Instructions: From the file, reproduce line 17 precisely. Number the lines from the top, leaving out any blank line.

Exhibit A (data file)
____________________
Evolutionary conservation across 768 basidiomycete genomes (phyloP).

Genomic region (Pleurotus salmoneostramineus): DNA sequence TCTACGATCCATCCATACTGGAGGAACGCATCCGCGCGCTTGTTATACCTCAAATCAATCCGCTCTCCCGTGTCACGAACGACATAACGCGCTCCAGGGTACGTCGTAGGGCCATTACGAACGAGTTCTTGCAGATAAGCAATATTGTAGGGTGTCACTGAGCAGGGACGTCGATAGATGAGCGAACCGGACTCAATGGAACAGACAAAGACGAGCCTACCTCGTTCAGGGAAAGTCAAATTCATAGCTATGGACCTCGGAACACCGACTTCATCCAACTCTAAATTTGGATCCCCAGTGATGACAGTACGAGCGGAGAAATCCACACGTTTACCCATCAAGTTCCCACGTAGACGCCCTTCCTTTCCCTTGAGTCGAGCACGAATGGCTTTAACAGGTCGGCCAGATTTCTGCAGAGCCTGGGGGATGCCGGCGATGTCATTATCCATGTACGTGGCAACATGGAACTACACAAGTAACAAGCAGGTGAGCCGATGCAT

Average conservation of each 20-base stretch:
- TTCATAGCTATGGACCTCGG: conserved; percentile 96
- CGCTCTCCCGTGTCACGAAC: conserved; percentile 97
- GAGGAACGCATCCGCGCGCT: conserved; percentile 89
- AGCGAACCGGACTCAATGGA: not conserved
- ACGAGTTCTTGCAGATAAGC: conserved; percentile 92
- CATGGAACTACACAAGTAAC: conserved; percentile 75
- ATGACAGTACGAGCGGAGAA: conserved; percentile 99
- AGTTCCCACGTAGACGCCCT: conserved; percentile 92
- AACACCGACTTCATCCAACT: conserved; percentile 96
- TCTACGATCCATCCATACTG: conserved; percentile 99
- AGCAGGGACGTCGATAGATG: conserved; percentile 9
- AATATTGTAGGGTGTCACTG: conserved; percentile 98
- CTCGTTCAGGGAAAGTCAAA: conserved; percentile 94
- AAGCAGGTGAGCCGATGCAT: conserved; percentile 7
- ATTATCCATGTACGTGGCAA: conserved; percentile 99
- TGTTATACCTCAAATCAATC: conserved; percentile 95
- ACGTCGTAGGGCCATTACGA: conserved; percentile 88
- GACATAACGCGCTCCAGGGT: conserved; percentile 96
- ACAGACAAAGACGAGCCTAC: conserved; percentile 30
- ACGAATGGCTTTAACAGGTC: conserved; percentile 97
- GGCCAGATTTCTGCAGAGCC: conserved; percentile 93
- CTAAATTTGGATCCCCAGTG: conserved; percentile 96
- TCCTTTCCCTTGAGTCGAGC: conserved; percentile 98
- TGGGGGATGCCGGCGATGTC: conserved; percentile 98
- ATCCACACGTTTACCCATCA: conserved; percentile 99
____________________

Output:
- AAGCAGGTGAGCCGATGCAT: conserved; percentile 7